News & Politics
Despite egregious facts — the surgeon was a narcotics addict and the patient suffered severe brain damage after nearly bleeding to death during surgery for a herniated disc — the appellate court found plaintiff had not established that the hospital was “consciously indifferent” in allowing the surgeon to continue to perform operations, according to this.
Last week, the California State Court of Appeal held that the law allowing those forced to work during World War II to sue under a California statute was constitutional, and the lawsuits could go forward (discussed below). But today, the Ninth Circuit disagreed, holding the statute unconstitutional in this opinion.
Some allegedly mobbed-up guys and their lawyers are certainly making him look like the latter these days. And he ain’t talkin’. CNN reports it here.
You gotta love the law. The fight was over import tarriffs, which tax “dolls” (human) more heavily than “toys” (non-human). As the Wall Street Journal reports here, some comic book fans are howling in protest over the ruling denying their heroes “human” status. But the Judge ain’t budging, and it appears that she did her homework: “Judge Barzilay, through a spokesman, said that she would let her 32-page decision speak for itself. [S]he described in her ruling how she subjected many of the figures to ‘comprehensive examinations.’ At times, that included ‘the need to remove the clothes of the figure.'”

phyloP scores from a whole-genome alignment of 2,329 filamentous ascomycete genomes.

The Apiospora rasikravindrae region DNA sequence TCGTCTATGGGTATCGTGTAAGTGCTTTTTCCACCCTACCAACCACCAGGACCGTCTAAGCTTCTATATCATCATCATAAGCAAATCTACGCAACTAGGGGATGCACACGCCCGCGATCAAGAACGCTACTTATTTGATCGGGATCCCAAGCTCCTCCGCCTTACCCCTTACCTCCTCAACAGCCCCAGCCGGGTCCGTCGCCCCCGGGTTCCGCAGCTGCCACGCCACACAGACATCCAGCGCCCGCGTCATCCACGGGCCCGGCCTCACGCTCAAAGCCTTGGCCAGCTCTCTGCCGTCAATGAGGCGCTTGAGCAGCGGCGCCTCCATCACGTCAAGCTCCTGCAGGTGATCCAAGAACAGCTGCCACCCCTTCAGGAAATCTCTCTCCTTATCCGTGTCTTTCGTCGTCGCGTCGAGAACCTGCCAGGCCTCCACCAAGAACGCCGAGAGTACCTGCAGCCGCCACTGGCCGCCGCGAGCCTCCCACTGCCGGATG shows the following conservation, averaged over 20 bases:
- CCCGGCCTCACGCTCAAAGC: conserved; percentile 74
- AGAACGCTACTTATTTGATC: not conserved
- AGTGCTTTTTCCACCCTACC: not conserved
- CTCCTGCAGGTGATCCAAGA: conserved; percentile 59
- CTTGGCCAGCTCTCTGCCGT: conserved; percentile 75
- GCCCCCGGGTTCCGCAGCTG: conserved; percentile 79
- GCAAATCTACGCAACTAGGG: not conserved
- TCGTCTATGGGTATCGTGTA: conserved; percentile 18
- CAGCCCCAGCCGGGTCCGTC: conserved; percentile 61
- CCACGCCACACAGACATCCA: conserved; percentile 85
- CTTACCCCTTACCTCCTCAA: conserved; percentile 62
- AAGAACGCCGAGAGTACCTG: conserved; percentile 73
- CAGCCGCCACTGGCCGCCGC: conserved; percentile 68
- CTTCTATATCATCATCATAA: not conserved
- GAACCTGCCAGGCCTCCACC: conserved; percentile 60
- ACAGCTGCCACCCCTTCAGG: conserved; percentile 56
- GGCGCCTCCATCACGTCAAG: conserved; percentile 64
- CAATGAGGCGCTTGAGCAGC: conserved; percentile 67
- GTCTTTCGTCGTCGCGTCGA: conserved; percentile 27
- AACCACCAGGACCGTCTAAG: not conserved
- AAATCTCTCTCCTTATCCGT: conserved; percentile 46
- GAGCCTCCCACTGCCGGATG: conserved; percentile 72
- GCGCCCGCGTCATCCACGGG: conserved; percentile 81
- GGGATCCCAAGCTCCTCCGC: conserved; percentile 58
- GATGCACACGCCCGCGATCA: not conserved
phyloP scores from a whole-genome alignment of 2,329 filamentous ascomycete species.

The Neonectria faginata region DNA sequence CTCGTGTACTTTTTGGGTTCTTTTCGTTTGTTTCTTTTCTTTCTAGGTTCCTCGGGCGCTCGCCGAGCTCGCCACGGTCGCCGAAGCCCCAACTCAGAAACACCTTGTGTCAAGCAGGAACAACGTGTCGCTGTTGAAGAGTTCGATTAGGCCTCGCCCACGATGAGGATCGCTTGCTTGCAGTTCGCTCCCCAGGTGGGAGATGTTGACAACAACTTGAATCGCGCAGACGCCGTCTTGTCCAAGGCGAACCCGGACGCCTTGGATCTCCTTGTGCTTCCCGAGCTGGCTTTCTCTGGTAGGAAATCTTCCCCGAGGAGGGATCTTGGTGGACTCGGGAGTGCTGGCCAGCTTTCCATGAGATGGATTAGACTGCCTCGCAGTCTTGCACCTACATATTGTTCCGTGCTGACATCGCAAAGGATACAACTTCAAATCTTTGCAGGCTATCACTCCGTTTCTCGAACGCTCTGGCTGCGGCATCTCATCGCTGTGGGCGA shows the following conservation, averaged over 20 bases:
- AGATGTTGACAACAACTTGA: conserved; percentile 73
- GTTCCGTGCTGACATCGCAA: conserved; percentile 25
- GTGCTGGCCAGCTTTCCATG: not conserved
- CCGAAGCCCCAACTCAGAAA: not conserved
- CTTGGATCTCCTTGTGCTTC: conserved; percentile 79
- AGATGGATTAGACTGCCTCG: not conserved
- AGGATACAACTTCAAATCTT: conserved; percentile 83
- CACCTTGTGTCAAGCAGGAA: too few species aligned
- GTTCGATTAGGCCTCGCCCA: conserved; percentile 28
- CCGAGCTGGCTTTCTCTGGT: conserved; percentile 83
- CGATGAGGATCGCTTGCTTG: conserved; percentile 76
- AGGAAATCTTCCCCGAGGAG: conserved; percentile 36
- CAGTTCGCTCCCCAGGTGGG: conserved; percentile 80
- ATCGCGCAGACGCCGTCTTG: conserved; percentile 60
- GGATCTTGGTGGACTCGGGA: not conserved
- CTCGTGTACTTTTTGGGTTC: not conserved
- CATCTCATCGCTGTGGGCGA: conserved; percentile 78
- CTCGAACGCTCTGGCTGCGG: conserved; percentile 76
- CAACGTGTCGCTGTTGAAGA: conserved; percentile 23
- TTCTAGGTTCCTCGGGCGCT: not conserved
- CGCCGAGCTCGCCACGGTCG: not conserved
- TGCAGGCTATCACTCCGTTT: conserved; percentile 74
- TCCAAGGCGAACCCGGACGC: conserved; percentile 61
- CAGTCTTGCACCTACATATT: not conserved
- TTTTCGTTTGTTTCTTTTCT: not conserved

The 25 year-old Pakistani college dropout, who investigators say is “brilliant,” used an incredibly elaborate scheme involving fake names, mail drops, and stolen credit card numbers to steal some $3 million worth of brand new PC equipment from US companies. He then resold the loot as legitimate merchandise through his Karachi business. After months of investigation, he was finally caught after being tracked down through his ISP. The International Herald Tribune reports the details here.
Here’s an interesting article about the administration’s position in the University of Michigan case, and whether its brief is likely to have an effect on the Supreme Court’s ruling. UPDATE: Oral arguments in the case have been set for April Fools Day, 4/1/03.
Here’s an article by Slate’s Dahlia Lithwick about the Justices’ antics at the recent oral argument in the case about whether the States can be sued under the FMLA, or whether the 11th amendment bars such suits (Nevada Dept. of Human Resources v. Hibbs). Read more about the case below.
In law school, we sometimes played a game called “asshole bingo.” We’d make up cards with the pictures of the biggest blowhards in class – the people who always had to raise their hands and kiss the professor’s ass – arranged randomly in a grid, and cross them off as each spoke up, hoping for “BINGO!” The current speculation about the next Supreme Court Justice somehow has a similar feel . . . .